“For conspicuous gallantry and intrepidity at the risk of his life above and beyond the call of duty as Chaplain of the 3d Battalion, in connection with operations against enemy forces. In response to reports that the 2d Platoon of M Company was in danger of being overrun by a massed enemy assaulting force, Lt. Capodanno left the relative safety of the company command post and ran through an open area raked with fire, directly to the beleaguered platoon. Disregarding the intense enemy small-arms, automatic-weapons, and mortar fire, he moved about the battlefield administering last rites to the dying and giving medical aid to the wounded. When an exploding mortar round inflicted painful multiple wounds to his arms and legs, and severed a portion of his right hand, he steadfastly refused all medical aid. Instead, he directed the corpsmen to help their wounded comrades and, with calm vigor, continued to move about the battlefield as he provided encouragement by voice and example to the valiant Marines. Upon encountering a wounded corpsman in the direct line of fire of an enemy machine gunner positioned approximately 15 yards away, Lt. Capodanno rushed a daring attempt to aid and assist the mortally wounded corpsman. At that instant, only inches from his goal, he was struck down by a burst of machine gun fire. By his heroic conduct on the battlefield, and his inspiring example, Lt. Capodanno upheld the finest traditions of the U.S. Naval Service. He gallantly gave his life in the cause of freedom.”

In 1969, the Medal of Honor was awarded posthumously and accepted by the Rev. Capodanno’s family. Tributes began to spring up in the form of chapel, military installation and street re-namings as well as monuments, statues and paintings. The U.S. Navy commissioned the frigate USS Capodanno on Nov. 17, 1973.

An annual Memorial Mass is held around Sept. 4 at the Basilica of the National Shrine of the Immaculate Conception in Washington, D.C., presided over by clergy of the Archdiocese for the Military Services USA (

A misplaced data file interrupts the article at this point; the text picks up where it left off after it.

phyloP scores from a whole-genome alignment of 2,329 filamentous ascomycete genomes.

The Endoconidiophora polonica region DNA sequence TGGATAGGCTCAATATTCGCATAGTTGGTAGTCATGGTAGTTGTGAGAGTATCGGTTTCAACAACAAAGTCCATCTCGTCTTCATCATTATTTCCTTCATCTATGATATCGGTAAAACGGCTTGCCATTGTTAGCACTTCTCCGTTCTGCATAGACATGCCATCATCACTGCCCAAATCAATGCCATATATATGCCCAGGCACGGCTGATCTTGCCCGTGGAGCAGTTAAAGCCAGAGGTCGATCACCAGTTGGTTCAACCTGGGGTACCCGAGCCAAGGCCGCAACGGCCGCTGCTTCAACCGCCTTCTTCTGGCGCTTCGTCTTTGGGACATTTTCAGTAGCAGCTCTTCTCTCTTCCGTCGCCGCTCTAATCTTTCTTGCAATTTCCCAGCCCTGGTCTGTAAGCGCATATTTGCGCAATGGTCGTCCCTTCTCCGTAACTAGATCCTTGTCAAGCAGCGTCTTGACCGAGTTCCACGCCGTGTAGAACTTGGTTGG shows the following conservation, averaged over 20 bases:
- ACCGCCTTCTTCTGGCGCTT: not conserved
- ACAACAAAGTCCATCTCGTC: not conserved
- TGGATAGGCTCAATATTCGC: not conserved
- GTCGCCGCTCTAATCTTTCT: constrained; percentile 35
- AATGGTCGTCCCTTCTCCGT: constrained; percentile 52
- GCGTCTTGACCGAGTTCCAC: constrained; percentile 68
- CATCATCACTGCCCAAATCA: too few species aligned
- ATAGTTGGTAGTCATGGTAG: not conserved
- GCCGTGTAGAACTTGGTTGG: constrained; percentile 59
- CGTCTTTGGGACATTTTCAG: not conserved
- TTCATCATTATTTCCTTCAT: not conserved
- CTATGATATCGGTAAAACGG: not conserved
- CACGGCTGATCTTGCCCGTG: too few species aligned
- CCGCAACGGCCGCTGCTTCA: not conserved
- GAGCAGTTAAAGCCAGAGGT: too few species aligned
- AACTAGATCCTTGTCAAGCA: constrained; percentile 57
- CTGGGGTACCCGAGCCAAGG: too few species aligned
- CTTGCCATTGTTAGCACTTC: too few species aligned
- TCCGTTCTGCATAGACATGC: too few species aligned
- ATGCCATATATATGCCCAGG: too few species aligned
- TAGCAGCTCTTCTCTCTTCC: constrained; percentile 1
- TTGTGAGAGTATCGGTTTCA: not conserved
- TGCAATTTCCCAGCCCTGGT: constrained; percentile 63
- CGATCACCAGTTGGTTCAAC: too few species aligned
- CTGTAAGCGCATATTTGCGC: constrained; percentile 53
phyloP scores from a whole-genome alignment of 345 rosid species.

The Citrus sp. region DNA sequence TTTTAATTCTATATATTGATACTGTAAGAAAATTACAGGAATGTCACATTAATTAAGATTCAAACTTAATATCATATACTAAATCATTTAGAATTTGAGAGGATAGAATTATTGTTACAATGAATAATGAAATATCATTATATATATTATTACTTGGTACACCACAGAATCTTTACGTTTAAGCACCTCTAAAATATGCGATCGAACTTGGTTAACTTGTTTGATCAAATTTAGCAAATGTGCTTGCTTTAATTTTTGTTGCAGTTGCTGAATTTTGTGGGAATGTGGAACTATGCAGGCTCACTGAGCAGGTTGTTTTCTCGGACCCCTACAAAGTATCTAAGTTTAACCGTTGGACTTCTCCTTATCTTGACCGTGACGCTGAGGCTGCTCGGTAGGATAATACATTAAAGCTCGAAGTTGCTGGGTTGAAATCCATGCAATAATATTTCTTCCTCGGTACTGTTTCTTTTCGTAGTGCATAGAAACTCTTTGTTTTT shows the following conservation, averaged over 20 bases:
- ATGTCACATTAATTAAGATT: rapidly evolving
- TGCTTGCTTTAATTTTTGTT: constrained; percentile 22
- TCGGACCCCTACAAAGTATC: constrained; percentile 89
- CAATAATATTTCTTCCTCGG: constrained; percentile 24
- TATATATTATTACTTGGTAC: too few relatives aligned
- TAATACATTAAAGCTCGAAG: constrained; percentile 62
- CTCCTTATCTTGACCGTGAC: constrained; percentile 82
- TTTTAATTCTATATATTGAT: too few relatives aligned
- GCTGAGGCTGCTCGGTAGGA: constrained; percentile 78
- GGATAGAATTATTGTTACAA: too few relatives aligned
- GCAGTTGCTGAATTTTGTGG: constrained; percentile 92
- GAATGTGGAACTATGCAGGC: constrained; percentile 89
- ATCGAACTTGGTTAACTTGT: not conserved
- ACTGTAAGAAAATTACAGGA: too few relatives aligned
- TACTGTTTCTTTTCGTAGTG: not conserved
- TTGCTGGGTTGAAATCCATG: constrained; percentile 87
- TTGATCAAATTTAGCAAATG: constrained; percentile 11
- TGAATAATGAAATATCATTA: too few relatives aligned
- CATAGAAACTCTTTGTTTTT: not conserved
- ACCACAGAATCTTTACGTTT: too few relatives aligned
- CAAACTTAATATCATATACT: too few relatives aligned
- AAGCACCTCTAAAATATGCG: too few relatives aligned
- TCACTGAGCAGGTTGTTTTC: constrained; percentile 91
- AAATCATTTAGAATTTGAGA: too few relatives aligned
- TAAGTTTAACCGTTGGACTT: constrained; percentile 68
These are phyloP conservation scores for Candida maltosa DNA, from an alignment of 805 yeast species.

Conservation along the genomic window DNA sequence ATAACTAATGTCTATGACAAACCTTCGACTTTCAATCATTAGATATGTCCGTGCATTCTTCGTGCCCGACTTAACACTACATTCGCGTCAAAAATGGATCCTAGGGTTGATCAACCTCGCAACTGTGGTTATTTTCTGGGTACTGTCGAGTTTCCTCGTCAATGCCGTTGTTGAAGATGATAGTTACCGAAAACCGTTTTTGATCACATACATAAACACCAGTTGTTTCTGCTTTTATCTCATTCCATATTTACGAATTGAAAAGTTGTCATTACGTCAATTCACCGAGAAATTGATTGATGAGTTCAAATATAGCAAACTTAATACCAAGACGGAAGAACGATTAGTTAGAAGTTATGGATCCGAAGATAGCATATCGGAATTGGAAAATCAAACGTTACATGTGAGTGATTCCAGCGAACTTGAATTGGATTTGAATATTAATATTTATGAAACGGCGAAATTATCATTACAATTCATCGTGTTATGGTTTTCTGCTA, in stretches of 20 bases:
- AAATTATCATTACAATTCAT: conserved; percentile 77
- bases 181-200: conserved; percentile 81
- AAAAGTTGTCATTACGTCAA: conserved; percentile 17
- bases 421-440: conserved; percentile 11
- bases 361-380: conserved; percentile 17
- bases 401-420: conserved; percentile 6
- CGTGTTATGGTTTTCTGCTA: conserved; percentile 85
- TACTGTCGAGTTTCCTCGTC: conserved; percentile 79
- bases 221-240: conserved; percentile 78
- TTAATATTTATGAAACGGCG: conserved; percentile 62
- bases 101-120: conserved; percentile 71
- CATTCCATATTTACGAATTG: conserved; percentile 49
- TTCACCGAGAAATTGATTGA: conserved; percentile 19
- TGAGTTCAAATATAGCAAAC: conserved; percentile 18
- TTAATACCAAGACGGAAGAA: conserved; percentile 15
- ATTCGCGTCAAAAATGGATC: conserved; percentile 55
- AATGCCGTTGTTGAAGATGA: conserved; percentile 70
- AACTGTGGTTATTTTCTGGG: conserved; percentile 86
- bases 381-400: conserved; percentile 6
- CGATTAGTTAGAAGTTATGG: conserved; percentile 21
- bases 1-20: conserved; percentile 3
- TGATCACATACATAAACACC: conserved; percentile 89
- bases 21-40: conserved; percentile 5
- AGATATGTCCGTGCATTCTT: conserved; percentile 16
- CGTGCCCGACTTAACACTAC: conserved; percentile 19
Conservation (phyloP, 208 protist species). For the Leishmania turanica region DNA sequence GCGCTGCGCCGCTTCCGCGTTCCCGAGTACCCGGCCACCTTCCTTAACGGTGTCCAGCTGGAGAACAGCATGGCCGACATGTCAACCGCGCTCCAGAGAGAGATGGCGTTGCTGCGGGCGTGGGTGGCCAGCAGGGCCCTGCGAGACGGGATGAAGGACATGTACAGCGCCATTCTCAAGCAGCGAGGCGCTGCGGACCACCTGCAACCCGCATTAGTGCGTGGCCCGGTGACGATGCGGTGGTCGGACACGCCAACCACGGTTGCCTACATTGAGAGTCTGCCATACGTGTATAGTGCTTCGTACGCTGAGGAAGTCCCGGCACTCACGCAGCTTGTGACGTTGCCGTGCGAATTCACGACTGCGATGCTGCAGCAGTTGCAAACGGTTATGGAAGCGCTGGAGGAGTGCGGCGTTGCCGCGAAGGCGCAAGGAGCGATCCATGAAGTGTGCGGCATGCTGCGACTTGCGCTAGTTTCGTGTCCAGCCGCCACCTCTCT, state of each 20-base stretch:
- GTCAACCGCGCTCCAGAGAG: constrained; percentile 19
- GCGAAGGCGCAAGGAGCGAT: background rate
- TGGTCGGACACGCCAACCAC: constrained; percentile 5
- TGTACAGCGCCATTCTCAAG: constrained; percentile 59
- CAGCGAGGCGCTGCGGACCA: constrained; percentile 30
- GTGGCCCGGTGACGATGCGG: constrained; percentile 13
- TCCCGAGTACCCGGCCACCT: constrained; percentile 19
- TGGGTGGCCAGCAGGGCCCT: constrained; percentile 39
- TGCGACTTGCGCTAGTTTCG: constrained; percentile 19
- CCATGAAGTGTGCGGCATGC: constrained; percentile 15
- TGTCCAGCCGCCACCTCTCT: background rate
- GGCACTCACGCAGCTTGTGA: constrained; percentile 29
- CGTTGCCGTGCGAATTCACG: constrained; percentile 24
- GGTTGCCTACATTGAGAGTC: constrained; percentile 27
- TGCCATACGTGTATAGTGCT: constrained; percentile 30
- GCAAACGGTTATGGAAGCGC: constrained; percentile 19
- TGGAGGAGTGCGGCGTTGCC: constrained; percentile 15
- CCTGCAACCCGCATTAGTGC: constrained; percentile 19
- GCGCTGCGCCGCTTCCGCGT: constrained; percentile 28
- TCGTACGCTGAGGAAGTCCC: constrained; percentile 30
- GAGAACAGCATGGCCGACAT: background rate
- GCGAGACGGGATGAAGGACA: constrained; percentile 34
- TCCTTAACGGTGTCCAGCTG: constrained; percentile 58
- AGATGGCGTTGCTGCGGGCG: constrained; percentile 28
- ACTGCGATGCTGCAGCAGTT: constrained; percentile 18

The Rev. Capodanno may well be on the road to sainthood. Since his death, reports have been made of prayers answered and favors granted through intercessory prayers to the Rev. Capodanno. His life and works are being reviewed by the Congregation for the Causes of Saints at the Vatican, known as a Cause for Canonization. The Church has declared him a “Servant of God.”

Numerous books and DVDs have been produced in recent years. “The Grunt Padre,” published by CMJ Marian Publishers ( is considered the definitive biography. A documentary about the Rev. Capodanno, “Called and Chosen,” produced jointly by the Father Vincent Capodanno Guild and Catholic cable network EWTN, contains interviews with family members and Marines who served with him. It is available through the Father Vincent Capodanno Guild ( and EWTN (

For more information about the Rev. Capodanno, or his Cause for Canonization, contact the Father Vincent Capodanno Guild (;

Reprinted with permission from Fra Noi. (Copyright 2021) To learn more, click here.


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Felicia Reilly

With nearly three decades of experience in public and special libraries, archives and museums, Felicia Reilly earned a Master’s Degree in Library and Information Science from Dominican University in River Forest, Illinois. She maintained the Passionist Research Center’s website during the beginning of the public’s access to the World Wide Web, later creating and maintaining online web-based finding aids to archival collections at a medical society museum and library. Her family has served in the military, firefighting and police services. She worked in the music business and has been researching Chicago’s music history for many years. She contributed articles and biographies to the Chicago Music Hall of Fame, has written for Fra Noi and was the researcher and author of the biographies and background material showcased in the museum’s Medal of Honor exhibit. She was also a contributor to a music encyclopedia and co-editor of a medical bibliography. She currently manages the Resources page on the website.